Could Social Media Restore Faith in Our Political Structure?
I commend Twitter CEO Jack Dorsey for his bravery to turn his back on profits in the search of trying to level our political system, whilst also recognising the platforms misgivings and its potential to become dangerous ground during the December election.
Finally, a leader recognising his role in giving the people the chance to make their own decision on which party manifesto they feel can lead the country to prosperity and ultimately bring some positive resolution to the political soap we’ve been gripped with for the last three and half years.
Jack said 'deep fakes', where images and video are manipulated to distort reality, and micro-targeting of voters presented 'challenges to civic discourse'. Isn’t it therefore time the duopoly of Facebook, Google and other social media giants rose above the parapet and joined together to protect democracy in our country and help restore faith in our political structure?
The Great Escape was a film about bravery, determination and simple smarts yet I cannot say the same for ‘The Great Hack’. If you hadn’t heard of Brittany Kaiser before watching this documentary on Netflix you’d be forgiven for thinking that Brittany, along with the media behemoths and archaic political Luddites, are to blame for the state of our nation.
Yet we don’t seem to learn our lesson.
The definition of insanity is repeating the same thing again and again and expecting different results. Yet in 2016 we saw tactics used by our friends across the pond bring a devastating blow to the senate with Donald Trump taking a seat at the helm. With so much controversy linked to election rigging through to political-voter surveillance, we have to finally stand up as a country and industry to do something in order to protect our independence and freedom of choice.
However, don’t be completely disillusioned, media can and has been used for good with many a cause contributing to changing behaviour in society.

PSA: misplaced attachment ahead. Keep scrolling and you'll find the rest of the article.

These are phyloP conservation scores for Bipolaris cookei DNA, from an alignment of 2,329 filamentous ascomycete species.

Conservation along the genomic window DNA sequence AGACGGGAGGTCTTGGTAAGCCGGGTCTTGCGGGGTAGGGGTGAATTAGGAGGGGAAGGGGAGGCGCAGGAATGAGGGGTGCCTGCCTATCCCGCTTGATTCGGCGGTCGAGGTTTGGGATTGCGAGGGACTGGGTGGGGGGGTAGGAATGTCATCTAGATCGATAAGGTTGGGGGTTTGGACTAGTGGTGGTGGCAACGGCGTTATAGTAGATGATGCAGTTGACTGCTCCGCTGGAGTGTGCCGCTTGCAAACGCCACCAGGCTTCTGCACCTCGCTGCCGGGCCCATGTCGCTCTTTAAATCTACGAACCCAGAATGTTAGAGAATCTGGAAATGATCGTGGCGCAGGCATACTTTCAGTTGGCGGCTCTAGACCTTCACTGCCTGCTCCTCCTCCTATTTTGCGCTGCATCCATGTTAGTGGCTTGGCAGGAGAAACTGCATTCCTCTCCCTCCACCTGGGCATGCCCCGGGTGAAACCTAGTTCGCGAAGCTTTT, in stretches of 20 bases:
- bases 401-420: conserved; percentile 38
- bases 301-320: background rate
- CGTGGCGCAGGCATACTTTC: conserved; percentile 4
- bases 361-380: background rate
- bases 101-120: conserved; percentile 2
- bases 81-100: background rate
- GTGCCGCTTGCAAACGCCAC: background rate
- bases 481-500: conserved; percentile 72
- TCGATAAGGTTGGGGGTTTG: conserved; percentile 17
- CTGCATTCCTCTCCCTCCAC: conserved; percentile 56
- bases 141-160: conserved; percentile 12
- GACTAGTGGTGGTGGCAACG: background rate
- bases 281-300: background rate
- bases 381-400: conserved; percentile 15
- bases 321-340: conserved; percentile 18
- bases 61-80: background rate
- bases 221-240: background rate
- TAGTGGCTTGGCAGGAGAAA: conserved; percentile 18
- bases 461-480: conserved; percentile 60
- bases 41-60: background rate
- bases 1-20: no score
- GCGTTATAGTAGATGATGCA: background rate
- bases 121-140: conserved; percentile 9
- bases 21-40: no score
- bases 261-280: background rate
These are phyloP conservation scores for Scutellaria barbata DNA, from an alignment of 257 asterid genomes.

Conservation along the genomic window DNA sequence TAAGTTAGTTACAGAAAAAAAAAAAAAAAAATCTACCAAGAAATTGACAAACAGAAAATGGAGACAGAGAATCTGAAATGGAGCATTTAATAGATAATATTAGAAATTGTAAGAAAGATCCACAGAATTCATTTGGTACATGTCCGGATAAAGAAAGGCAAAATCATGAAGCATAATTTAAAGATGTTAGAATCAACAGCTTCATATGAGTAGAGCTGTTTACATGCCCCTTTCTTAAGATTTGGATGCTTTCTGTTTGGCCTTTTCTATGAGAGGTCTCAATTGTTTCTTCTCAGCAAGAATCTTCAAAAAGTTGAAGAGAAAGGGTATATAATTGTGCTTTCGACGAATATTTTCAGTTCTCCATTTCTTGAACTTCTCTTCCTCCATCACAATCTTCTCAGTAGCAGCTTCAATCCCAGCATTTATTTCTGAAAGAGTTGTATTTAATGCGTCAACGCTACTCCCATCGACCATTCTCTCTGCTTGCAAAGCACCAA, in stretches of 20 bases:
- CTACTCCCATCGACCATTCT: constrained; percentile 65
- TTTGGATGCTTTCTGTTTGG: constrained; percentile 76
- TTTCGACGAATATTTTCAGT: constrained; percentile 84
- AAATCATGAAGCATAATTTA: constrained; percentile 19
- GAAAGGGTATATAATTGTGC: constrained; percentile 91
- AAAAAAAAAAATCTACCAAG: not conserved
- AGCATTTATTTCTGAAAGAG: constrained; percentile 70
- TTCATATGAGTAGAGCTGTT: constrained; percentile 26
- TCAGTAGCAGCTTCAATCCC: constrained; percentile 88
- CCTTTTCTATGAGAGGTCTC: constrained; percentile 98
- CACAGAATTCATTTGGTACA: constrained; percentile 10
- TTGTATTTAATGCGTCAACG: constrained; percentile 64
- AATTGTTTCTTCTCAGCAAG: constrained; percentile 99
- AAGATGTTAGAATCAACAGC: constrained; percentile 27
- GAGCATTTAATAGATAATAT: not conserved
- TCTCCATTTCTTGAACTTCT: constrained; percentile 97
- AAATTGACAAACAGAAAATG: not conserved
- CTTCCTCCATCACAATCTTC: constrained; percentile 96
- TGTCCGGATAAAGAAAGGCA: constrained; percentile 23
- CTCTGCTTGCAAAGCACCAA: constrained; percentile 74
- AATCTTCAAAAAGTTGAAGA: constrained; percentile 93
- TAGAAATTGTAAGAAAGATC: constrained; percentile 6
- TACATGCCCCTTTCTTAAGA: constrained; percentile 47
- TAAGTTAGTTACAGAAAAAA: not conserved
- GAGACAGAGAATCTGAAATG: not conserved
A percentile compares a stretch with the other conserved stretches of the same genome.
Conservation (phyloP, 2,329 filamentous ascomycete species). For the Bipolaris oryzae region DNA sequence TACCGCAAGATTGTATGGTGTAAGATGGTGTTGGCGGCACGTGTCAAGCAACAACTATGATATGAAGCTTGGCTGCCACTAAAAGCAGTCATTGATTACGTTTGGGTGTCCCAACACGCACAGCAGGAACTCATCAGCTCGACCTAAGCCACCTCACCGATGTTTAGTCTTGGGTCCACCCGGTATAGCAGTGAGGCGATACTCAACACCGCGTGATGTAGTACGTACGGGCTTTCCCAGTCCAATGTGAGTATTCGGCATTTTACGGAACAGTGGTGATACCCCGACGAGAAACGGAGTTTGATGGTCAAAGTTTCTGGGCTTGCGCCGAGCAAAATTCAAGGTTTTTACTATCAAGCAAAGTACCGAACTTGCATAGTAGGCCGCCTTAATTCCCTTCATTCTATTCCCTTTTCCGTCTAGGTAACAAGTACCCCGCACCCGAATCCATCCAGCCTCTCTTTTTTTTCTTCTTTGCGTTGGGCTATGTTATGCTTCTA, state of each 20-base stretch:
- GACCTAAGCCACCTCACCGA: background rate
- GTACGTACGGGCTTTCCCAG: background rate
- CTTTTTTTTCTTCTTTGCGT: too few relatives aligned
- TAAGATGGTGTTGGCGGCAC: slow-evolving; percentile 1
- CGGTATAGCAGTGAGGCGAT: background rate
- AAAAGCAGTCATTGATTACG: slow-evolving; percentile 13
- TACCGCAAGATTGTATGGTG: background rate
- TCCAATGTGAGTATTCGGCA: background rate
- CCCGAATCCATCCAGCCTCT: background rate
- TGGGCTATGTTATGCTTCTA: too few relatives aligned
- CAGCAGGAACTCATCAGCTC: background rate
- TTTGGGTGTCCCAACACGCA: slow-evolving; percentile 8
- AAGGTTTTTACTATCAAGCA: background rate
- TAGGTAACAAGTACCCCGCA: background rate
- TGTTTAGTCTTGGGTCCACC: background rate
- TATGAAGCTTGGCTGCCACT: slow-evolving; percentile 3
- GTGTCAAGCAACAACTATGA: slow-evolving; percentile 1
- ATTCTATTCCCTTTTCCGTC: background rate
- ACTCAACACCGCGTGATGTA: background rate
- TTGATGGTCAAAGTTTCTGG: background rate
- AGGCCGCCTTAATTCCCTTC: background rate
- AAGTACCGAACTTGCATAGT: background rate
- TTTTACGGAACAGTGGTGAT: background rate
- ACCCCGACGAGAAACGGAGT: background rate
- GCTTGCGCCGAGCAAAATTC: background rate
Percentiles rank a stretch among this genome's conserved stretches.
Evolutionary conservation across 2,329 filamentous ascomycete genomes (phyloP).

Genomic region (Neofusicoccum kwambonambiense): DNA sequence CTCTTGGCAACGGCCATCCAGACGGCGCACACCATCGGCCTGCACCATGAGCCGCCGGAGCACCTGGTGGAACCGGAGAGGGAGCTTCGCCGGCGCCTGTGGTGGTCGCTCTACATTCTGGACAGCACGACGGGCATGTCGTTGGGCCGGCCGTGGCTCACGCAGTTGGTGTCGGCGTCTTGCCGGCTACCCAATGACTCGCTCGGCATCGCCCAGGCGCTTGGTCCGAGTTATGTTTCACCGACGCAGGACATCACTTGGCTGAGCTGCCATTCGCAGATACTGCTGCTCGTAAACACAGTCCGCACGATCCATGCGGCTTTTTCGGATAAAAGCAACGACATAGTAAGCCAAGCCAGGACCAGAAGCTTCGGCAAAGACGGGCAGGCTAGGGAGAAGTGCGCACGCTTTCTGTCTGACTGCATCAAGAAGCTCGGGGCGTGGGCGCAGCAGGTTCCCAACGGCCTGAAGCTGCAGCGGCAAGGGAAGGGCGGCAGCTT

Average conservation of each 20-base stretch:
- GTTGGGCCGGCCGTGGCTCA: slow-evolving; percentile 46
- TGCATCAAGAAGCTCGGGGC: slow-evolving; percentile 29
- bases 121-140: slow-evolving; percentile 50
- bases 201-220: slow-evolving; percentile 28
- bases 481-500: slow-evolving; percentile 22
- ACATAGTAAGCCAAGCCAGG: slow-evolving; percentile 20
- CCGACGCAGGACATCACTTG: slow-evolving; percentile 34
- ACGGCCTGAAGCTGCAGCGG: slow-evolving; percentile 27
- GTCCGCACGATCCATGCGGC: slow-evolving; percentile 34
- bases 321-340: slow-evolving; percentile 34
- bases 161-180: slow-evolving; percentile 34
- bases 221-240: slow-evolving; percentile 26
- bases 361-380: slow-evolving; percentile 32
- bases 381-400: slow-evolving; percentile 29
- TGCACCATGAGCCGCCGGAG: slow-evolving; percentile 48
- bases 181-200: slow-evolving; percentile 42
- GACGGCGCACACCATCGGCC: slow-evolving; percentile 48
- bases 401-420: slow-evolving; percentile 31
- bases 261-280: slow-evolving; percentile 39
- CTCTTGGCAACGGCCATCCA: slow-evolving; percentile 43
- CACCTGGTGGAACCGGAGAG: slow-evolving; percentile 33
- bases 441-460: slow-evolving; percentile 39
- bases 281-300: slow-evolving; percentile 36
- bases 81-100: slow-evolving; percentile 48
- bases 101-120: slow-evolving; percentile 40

This year’s iteration of TfL’s diversity in advertising competition is seeing them offer the opportunity to secure free advertising space to anyone that can challenge the superficial depiction of BAME communities in the capital. A noble cause, which really demonstrates its commitment to help overcome a universal issue. Another example is the UK’s The Truth Project. In the era of ‘me too’, The Truth Project, which is encouraging victims of childhood abuse to speak to an independent inquiry on the issue, developed a campaign initiative directly reaching people through digital and social channels. Aware that many people wouldn’t feel comfortable speaking out, let alone reading communications openly, The Truth Project used social and search as key mediums to deliver personal and relevant messages.
Therefore, isn’t it time we take some of this behaviour and go back to what made politics great, real and believable? How politicians ran for Office before internet, TV, and radio. Politicians should be on the ground shaking hands, meeting real people, touring the country mobilising voters to come out based on fact, truth and genuine campaign manifestos that are deliverable.
Mark Zuckerberg recently said "We estimate that these ads from politicians will be less than 0.5% of our revenue next year" – determined to keep them on his platform. Whilst he believes political ads are an important part of voice, especially for local candidates, has he not learnt his lessons? Does anyone remember Cambridge Analytica or is this just yesterday’s fish and chip paper?
Whilst these platforms can and should be used for good, we have lost our way and the leaders of these organisations need to recognise this and help restore whatever dignity we can to politics.
Politicians have always used propaganda and rhetoric to influence the masses, convincing the public their campaigns and beliefs are going to drive the country forward. However, data manipulation on some social media platforms means that a message is no longer heard on mass; instead we are targeted on a personal level with communications that may be altered, or at worst false, which can dangerously shape how we now form opinions, and not for the better. With the huge impact that social media holds, as an industry, we need to make sure we aim to shape them for the better!
Danny Weitzkorn is business director at Starcom